|TITLE & REVIEW|
The original book by Jonathan Swift has been treated as a child's tale for many years, no doubt censored and sanitized by the Victorians. However, this big-budget made-for-television retelling shows it for the sharp and witty satire it was meant to be.
Ted Danson excels as Doctor Lemmuel Gulliver, who staggers home after being lost at sea for many years. He meets his wife [played by Danson's RL wife Mary Steenburgen ] and young son, and tells them [and us, in flashback] of his travels. The SPFX are incredible, especially when the story cuts into the flashbacks.
Shipwrecked, Gulliver is washed ashore in the land of Lilliput and discovered by Nicholas Lyndhurst [Only Fools And Horses] and Edward Woodward [The Equalizer]. Not only do they speak with Dorset accents, they are only a couple of inches tall! Gulliver is taken to the King of Lilliput, Peter O'Toole, and enlisted in Government service.
The Brothers Fox, Charles and Edward, both appear in the show - but not together or as brothers. One plays a Prince of Lilliput, the other is a schemer who has taken advantage of Gulliver's long absense to ingratiate himself with Gulliver's wife.
In comparison with the land of tiny people, the next land Gulliver visits is a land of giants. These include a farmer [Ned Beatty] and a court jester [Warwick Davis]. While the tiny people's society exaggerated all the things Swift felt to be negative about his own world, the Giants live in a lovely, peaceful, agrarian society. Unbelievably so, in fact. His perfect world has no possible foundation, and the concepts espoused are full of contradictions. For example, the Queen states the economy consists of everyone sharing for free, but the farmer takes payment in gold! The book's original ideas, a simplified yet non-Socialist system, are at least much more workable.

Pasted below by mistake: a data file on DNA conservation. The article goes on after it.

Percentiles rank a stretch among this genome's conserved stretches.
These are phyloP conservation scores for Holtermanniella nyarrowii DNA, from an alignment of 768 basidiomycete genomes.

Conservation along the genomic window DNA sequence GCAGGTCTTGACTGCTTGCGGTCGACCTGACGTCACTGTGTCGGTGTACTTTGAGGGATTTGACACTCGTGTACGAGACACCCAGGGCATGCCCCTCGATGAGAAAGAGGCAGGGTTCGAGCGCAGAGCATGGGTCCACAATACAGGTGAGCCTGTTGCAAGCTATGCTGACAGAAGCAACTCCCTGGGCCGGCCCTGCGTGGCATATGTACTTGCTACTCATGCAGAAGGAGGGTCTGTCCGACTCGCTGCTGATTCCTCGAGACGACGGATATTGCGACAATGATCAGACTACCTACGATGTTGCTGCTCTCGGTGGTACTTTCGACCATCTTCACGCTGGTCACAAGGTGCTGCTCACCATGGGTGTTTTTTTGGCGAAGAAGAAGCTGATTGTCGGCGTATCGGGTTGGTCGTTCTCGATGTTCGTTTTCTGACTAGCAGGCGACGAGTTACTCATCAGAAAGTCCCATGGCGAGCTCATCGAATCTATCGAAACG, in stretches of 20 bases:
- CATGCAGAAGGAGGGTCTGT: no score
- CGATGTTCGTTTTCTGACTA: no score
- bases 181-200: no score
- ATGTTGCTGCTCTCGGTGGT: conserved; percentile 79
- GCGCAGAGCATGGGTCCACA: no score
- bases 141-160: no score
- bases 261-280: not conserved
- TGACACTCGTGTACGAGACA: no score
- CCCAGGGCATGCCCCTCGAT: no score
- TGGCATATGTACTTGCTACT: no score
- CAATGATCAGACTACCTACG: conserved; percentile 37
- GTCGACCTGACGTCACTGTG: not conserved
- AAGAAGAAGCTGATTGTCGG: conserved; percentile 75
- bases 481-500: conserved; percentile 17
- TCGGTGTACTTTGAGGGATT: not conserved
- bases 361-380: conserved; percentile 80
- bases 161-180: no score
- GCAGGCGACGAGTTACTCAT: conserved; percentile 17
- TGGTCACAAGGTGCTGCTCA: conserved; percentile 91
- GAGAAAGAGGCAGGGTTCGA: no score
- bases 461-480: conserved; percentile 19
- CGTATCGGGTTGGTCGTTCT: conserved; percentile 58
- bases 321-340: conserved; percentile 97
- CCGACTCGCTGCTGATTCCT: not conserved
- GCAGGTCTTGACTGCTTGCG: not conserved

The first part ends with Gulliver under observation in an asylum run by Robert Hardy [All Creatures Great And Small].
While the first half of the story deals with the problems of the political systems of the day, the second half deals with the more abstract problems in society. Omar Sharif [Doctor Zhivago] pops up as a necromancer, far more sinister than the character in the book.
Finally, we get a view of the perfect society. Whynnyms [horses] are the Eloi, while Yahoos [humans] are the lumpenproletariat.
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